Millionaires were more generous with their charitable giving last year. But their giving didn't grow as fast as their incomes, a new study found.» Read More
For months Japan's domestic investors have defied expectations that they would pile cash into overseas assets in a big way. Now, with U.S. Treasury yields above 2 percent for the first time in over a year, the lure may be just too strong.
New York police said two anonymous letters sent to Mayor Michael Bloomberg contained traces of the deadly poison ricin.
CNET founder and tech investor Halsey Minor has seen his personal tech boom go bust: He's filed for bankruptcy.
A strain of genetically engineered wheat never approved for sale or consumption was sprouting on a farm in Oregon, the Agriculture Department said Wednesday.
Cisco doesn't want to completely nullify Microsoft's Skype deal, but it does want some changes to the deal, said Cisco's Chairman and CEO John Chambers on CNBC's Closing Bell.
Chinese meat processor Shuanghui International Holdings is buying Smithfield Foods for $4.7 billion.
The job market and overall economy may be improved enough in a few months to allow the Federal Reserve to pare its bond buying somewhat, one of its policymakers said Wednesday.
The biggest piece of new information that Apple CEO Tim Cook dropped last night at the D11 conference was his latest big hire.
A sharp rise in mortgage rates means it may already be too late for many homeowners to benefit from a refi. At the same time, it is pushing some renters off the fence.
Although Apple CEO Tim Cook did not whisper any secrets at the D11 conference, he did drop some hints that people can use to guess where Apple is heading.
The bull market in stocks has another five to six years left with the possibility of 8 to 10 percent annual growth, Larry Fink, chairman and CEO of BlackRock, told CNBC.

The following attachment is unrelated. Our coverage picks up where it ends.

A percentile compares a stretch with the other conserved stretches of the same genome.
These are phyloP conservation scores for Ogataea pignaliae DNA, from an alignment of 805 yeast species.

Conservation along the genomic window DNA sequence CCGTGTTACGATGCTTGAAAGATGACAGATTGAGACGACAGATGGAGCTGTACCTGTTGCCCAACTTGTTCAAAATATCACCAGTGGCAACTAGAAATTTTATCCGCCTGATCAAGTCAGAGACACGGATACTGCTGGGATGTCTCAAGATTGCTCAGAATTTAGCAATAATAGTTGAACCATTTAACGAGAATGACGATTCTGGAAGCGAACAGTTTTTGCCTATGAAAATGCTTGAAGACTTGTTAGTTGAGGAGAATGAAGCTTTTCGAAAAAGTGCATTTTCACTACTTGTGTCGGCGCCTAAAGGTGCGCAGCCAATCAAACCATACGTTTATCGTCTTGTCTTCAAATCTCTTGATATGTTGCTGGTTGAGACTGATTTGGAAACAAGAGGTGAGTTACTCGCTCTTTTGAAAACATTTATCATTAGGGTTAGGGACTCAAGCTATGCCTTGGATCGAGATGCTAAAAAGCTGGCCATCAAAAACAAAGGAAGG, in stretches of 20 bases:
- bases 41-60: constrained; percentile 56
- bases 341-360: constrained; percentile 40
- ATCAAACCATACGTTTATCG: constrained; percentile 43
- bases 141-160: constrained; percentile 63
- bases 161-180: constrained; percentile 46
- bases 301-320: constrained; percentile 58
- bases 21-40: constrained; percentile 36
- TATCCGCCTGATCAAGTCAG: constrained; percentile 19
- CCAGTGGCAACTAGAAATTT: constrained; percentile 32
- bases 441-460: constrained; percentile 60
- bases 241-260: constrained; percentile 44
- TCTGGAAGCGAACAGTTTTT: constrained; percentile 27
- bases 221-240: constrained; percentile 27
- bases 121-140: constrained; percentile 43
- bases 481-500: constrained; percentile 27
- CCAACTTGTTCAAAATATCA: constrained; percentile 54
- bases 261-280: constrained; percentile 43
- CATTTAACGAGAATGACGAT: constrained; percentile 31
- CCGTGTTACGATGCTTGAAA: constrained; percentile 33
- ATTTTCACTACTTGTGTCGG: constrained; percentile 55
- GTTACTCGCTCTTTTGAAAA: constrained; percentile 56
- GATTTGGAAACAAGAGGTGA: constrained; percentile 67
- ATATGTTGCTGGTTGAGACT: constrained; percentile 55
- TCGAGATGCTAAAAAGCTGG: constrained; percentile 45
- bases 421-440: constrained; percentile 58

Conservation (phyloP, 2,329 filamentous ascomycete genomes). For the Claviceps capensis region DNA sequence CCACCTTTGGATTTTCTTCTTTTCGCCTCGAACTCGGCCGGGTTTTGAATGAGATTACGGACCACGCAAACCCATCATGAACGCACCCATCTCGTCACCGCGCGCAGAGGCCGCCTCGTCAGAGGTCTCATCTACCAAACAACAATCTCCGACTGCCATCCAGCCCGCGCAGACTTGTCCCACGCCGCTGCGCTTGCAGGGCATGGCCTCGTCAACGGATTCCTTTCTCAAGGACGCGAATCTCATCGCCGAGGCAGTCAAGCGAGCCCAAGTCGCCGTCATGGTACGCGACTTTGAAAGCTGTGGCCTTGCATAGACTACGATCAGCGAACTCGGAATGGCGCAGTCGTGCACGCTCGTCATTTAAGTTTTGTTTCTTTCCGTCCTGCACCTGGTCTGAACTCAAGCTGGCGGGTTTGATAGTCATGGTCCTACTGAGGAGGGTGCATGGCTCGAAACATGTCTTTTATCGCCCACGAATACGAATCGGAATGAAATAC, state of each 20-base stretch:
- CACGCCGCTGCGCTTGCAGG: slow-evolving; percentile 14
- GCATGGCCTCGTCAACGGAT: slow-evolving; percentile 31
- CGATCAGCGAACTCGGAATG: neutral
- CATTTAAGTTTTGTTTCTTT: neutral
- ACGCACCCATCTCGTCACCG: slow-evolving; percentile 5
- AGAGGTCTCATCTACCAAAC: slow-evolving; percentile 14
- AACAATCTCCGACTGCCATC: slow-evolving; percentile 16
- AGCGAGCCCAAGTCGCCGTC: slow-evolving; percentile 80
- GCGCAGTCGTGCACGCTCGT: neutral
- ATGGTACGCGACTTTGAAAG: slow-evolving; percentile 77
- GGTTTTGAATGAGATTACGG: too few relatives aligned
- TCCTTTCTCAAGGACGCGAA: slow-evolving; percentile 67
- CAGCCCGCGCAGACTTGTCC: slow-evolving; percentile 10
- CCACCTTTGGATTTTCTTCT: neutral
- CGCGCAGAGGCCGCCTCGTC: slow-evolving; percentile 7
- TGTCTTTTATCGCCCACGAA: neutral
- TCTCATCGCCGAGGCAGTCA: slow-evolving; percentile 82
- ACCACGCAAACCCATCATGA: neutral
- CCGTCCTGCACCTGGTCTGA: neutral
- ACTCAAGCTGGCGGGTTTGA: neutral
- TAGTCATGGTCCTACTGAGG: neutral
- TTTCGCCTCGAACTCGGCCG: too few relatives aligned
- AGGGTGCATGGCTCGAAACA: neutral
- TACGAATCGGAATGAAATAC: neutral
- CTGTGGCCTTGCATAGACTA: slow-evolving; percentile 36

House Budget Committee Chairman Paul Ryan told CNBC on Wednesday that investigating Obama administration scandals won't keep Republicans from pursuing sound fiscal policy.
An undercover agent sought to register at Liberty Reserve as "Joe Bogus" from "123 Fake Main Street", and no one objected.
As News Corp. prepares to separate its publishing business from its entertainment assets, the publishing company's new chief executive said there are "relentless" cost cuts in store.
Why are so many people so upset with me for trying to explain the reason for the fall in gold prices? Asks this expert.
A winning oil trade is available closer to home, Dennis Gartman of The Gartman Letter says.
What Apple CEO Tim Cook says in his All Things Digital D11 Conference keynote address could help restore investor confidence, Porter Bibb says.
Kathy Lien of BK Asset Management argues that central banks across the world will continue to buy gold -- but that won't be enough to save the precious metal, with CNBC's Jackie DeAngelis and the Futures Now Traders.
Many say the Fed's easy money policies are enabling congressional intransigence. But it may really be the other way around.
The tax-advantaged college-savings plans now house $168.5 billion of our hard-won dough. But not everyone is sold on the idea that 529s are the only way to go.